Margaret Dunlop wrote (click here to read the article) about the opening of football season at XU and UC in 1934. She attended the UC Bearcats game against Rio Grande and wrote, "Why, with all the good 5 cent cigars there are in the market, does the man next to you at a football game prefer one made of a pencil shaving filler with a shoe leather wrapper?" Margaret wasn't much of a sports fan, but she always found a charming way to write about an event. "Don't ask where the fascination with football lies. Anyone must admit that part of the fun in watching the game is the idea of the thing-- like being a debutante, or a screen star, or having a million dollars." So, she wasn't exactly a sportswriter, but she included an interesting history of the late 19th century UC Bearcats, when Albert H. Morrill was the captain (he also ran for Vice Mayor of Cincy in 1911), and the Bearcats beat Ohio State 34 to 0.

The other article on this page is about the first New Year's Eve party in Cincinnati post the Repeal of Prohibition in 1933. Margaret attended a party at the Cincinnati Country Club, and it was much more subdued than one would have expected. Everyone sang songs and wore paper hats, but no one blew any whistles or noisemakers at midnight as they had in past years. One song she missed was the old favorite, Sweet Adeline. (MP3 embedded above) Also absent that year were the ping pong tables in the taproom. She wrote, "We missed the tables this year. The little elusive white ball that bounces so gayly under tables and chairs, keeping the players forever on their hands and knees, has an endless fascination." The repeal also changed Cincinnati society's attitude towards alcohol. Margaret wrote, "Between songs in the taproom, conversation turned to the proper way of serving wine and other beverages. Repeal has brought about a certain delicacy of feeling that has made the thought of bathtub gin and straight alcohol a thing to be abhorred."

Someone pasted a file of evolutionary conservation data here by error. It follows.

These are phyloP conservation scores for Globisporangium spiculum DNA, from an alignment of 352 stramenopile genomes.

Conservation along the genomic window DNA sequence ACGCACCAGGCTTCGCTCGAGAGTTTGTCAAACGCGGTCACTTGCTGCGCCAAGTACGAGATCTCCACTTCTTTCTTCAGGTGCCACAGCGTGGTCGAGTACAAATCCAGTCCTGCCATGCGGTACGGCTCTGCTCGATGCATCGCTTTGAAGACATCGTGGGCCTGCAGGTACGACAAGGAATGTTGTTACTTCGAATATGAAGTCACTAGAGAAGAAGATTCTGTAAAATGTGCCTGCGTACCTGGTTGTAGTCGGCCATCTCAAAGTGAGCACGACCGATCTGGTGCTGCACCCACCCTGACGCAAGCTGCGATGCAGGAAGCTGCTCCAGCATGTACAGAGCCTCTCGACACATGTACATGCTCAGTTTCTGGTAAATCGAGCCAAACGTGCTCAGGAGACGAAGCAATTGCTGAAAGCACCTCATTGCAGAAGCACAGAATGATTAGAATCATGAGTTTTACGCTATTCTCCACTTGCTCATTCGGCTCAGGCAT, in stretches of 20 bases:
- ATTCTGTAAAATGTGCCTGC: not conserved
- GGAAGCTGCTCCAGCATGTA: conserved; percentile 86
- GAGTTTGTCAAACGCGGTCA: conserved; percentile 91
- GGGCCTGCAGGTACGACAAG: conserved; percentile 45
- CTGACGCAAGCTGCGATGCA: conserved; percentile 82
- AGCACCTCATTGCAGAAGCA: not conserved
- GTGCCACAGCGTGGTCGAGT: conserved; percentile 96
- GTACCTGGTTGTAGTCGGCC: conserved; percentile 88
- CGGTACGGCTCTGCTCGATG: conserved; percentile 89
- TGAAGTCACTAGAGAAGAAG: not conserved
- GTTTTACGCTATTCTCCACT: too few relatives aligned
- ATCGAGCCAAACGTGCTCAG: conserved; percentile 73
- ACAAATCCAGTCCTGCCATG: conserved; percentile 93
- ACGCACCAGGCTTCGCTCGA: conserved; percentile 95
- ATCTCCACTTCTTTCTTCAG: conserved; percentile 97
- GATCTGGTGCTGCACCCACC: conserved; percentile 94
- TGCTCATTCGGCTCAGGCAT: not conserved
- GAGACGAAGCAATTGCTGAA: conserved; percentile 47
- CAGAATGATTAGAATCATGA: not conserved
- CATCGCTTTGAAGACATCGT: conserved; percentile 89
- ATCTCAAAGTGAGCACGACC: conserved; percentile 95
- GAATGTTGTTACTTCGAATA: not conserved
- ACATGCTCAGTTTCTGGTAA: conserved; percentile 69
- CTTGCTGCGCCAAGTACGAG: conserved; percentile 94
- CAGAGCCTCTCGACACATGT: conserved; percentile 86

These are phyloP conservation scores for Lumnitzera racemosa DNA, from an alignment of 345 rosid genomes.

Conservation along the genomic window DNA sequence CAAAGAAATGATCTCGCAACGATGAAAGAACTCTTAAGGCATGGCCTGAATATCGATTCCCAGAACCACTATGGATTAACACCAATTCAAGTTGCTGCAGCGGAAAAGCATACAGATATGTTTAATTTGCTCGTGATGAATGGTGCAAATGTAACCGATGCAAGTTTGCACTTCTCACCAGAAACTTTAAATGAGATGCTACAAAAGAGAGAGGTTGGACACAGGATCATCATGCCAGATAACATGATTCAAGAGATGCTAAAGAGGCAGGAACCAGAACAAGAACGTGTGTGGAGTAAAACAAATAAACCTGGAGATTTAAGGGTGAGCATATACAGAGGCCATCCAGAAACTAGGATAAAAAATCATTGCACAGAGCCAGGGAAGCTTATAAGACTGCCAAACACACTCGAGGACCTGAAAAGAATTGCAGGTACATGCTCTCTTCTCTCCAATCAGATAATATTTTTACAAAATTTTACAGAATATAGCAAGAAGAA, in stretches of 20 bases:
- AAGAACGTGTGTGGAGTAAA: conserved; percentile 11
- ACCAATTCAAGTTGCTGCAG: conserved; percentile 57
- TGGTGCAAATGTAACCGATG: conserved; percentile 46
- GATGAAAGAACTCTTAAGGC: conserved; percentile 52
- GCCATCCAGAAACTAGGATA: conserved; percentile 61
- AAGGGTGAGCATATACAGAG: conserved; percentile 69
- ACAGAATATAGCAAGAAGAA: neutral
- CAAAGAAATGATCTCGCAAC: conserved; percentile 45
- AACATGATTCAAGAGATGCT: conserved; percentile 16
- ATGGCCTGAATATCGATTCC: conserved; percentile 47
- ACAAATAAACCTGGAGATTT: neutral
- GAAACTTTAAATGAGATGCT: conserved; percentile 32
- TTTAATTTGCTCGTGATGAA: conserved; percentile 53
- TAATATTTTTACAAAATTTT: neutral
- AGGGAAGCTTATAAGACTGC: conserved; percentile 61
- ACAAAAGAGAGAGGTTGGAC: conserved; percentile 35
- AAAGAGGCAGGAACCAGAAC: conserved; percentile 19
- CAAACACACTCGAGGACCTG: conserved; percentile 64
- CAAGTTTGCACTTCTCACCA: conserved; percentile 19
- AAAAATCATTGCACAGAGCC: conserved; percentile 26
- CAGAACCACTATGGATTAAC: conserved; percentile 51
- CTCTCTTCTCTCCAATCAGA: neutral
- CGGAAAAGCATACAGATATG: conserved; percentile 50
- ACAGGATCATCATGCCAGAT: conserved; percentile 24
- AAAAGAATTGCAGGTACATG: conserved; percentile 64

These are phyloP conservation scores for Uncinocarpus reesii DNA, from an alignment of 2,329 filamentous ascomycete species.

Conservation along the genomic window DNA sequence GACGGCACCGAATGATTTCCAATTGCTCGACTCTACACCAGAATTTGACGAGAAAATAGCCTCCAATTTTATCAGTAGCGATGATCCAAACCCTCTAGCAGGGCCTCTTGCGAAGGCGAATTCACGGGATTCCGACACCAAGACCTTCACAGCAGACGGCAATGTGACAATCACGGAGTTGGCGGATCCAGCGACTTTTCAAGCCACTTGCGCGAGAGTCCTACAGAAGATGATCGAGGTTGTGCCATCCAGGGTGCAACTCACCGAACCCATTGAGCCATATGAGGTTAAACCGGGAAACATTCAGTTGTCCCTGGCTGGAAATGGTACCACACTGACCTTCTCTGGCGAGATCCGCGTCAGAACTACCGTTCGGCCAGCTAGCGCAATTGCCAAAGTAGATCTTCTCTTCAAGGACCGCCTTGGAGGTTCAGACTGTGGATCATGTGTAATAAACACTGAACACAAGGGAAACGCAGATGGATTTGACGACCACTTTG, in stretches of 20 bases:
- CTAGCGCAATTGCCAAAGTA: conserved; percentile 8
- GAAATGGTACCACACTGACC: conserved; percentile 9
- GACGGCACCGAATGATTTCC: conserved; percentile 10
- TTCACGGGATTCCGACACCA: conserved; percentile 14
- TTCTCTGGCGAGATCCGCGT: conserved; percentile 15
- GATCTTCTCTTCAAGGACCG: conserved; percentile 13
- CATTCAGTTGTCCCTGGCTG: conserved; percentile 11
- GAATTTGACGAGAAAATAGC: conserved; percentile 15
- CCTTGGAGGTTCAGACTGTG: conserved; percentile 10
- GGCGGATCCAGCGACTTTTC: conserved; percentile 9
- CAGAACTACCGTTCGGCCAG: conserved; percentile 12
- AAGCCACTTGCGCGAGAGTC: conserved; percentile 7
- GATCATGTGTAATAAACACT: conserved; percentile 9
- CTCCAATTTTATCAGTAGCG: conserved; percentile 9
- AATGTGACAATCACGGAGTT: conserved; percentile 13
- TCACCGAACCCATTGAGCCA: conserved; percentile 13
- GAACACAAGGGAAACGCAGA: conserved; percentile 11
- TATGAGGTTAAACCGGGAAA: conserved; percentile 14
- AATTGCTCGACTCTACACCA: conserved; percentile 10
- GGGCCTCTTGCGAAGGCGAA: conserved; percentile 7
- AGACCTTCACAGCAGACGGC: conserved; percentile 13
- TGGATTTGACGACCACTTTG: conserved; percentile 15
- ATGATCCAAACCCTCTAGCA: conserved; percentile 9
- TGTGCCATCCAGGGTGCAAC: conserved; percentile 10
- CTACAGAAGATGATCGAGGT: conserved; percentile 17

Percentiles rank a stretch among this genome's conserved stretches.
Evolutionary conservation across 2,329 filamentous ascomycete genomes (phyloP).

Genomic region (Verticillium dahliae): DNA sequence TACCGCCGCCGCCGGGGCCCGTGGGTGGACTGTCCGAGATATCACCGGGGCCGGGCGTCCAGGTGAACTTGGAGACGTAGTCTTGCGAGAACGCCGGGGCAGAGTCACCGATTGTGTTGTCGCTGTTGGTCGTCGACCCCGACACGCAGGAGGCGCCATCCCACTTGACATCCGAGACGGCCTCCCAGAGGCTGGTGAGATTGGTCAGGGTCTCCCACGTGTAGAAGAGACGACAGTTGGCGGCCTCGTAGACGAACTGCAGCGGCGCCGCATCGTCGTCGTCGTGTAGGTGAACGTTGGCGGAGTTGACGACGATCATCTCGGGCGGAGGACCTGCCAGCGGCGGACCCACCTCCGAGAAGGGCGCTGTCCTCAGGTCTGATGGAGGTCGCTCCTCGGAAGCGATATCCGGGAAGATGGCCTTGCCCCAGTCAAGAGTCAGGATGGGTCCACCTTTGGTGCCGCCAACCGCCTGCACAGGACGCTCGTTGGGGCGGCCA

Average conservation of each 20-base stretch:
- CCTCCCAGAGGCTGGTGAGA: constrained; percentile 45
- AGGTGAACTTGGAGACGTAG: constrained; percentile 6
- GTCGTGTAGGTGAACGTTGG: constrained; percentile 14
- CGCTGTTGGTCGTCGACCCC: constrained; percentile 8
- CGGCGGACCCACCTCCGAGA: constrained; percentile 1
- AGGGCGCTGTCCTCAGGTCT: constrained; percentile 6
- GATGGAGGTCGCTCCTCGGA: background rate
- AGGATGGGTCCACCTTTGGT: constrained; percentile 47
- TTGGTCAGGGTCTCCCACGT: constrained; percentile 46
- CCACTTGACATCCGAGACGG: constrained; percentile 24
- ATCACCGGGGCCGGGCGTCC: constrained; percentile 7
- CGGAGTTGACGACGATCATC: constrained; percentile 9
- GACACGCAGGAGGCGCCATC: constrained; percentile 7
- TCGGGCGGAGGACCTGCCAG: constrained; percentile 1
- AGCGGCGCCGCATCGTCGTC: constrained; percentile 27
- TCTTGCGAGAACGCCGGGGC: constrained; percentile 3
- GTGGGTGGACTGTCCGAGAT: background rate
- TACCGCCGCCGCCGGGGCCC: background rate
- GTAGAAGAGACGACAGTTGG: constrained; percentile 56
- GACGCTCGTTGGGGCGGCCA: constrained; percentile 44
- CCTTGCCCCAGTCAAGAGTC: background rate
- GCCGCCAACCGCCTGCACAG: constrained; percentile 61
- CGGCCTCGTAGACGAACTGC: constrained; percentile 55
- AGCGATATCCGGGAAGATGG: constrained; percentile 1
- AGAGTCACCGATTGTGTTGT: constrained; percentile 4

Margaret Dunlop's 1934 wedding announcements

Here are Margaret's wedding announcements from the Cincinnati Post (click here to read full article), and the Cincinnati Times-Star including a wedding picture of her and Robert Weaver. Here is one with a beautiful photo of her, also from the Times-Star. The Times Star printed a very detailed description of the wedding. I love how they refer to her as the Bride-Elect. They were married on November 2, 1934 at the Church of the Advent.

German Christmas customs, Glendale parties

Here she describes the Christmas customs of Nuremberg, Germany. "On Christmas Eve the Christ Kind delivers gifts to the children on a golden chariot pulled by white horses." She writes, "The children remain in their rooms, their eyes tightly closed. They never dream of peeping, for if they did, the Christ Kind would blow out their eyes."

On this same page, there is another article about parties in the village of Glendale. She also mentions Van Nes Allen, the eldest son of Mr. and Mrs. Stanley Allen. Van Nes Allen was planning a trip to the American Cape Mt. Mission in Liberia. He wrote a book about this trip called "I Found Africa" that was published in 1939.

Monday, December 29, 2008

Musty time recalls niceties of yesteryear.